AK Public Health Alert Network:Increase in Heroin Overdose Emergency Department Visits — Alaska, 2021

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Alaska Public Health Alert

 

Increase in Heroin Overdose Emergency Department Visits — Alaska, 2021

June 7, 2021

 

Summary

Since March 2021, Alaska has experienced an increase in heroin-involved overdose emergency department (ED) visits. Compared to 2020, the average number of weekly ED overdose visits more than doubled from March 1 to May 29 (Figure). While ED overdose visits occurred in all regions of the State, the regions with the most substantial increases were Anchorage/Mat-Su, Southeast, and Gulf Coast. During March 1 through May 29, 2021, approximately 113 ED visits involved a heroin diagnosis; 70 (62%) of these patients were male, and the median age of patients was 34 years (range: 18–66 years). The purpose of this Health Alert Network message is to inform clinicians of the recent increase in heroin-involved overdose ED visits and provide information on how to prevent overdose and overdose deaths.2 

 

Figure. Heroin Overdoses by Week — Alaska, January 1, 2019 through May 16, 2021*

 

Sys Heroin OD

 

*Syndromic surveillance data are obtained from admission codes assigned at the time of an emergency department (ED) visit. The ultimate diagnosis for each patient may differ after exam and diagnostics; however, the goals of syndromic surveillance data are to look for trends and to give a timely early warning signal about health events to prompt action and attention.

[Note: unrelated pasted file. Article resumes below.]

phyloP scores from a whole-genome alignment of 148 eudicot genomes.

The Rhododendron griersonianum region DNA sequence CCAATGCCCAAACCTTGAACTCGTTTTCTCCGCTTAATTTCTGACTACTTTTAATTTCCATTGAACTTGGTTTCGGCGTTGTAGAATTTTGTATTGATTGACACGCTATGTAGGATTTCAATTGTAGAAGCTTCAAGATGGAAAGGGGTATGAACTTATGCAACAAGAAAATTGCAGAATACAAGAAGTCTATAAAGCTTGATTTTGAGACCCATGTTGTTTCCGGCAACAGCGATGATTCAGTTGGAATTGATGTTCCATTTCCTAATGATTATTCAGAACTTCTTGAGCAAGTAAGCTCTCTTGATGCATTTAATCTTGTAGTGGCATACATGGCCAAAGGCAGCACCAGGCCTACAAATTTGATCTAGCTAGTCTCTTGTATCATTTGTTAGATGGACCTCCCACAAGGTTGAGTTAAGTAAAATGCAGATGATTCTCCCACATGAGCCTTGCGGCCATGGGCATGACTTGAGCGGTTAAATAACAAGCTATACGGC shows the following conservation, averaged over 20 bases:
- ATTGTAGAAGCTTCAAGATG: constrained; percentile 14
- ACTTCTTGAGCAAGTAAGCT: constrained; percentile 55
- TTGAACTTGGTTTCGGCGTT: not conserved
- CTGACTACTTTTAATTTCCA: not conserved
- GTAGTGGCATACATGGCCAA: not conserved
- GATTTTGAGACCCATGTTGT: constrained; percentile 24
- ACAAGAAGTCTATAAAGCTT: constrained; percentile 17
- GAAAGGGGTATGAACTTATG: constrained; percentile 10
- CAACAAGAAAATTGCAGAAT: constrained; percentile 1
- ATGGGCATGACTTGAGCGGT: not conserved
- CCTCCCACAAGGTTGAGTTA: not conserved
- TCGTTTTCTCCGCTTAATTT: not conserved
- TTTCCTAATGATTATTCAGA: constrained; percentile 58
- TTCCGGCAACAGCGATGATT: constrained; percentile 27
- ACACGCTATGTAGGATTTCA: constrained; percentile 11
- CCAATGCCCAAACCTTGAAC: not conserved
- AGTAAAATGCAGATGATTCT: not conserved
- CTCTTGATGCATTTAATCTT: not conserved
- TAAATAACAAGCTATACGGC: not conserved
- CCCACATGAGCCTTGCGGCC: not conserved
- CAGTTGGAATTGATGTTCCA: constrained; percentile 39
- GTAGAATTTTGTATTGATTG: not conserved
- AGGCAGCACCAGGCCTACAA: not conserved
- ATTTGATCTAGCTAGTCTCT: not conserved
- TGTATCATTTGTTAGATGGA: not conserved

While the reasons for this recent spike in heroin-involved overdose ED visits are not yet known, possibilities could include an increase in the supply, purity, or potency of available heroin. Other reasons may include reduced tolerance at the time of use and a change in the method of use (e.g., injection versus inhalation). Many heroin-involved overdoses also include additional substances, often unknown to the user, such as fentanyl and methamphetamine. Overdose can cause considerable adverse medical impacts in persons who do not receive timely administration of naloxone and prompt medical attention. It can take as little as 3 minutes for someone who overdoses to experience brain damage. People who survive overdose with brain injury may also develop kidney failure, heart complications, and neurological consequences. As Alaska Department of Health and Social Services (DHSS) health officials discern the reasons for this increase in heroin-associated overdose ED visits, the following recommendations will support the prevention of overdose and related harms.

 

 

Recommendations:[1][2]

    1. Counsel patients/clientele about the following:
      • The risks of co-use of and laced illicitly manufactured fentanyl with other drugs such as heroin, cocaine, and methamphetamine.
      • The risk of using drugs when alone and risk reduction strategies for those who they know use drugs. Having a friend or loved one check in on people who use drugs regularly, especially during use.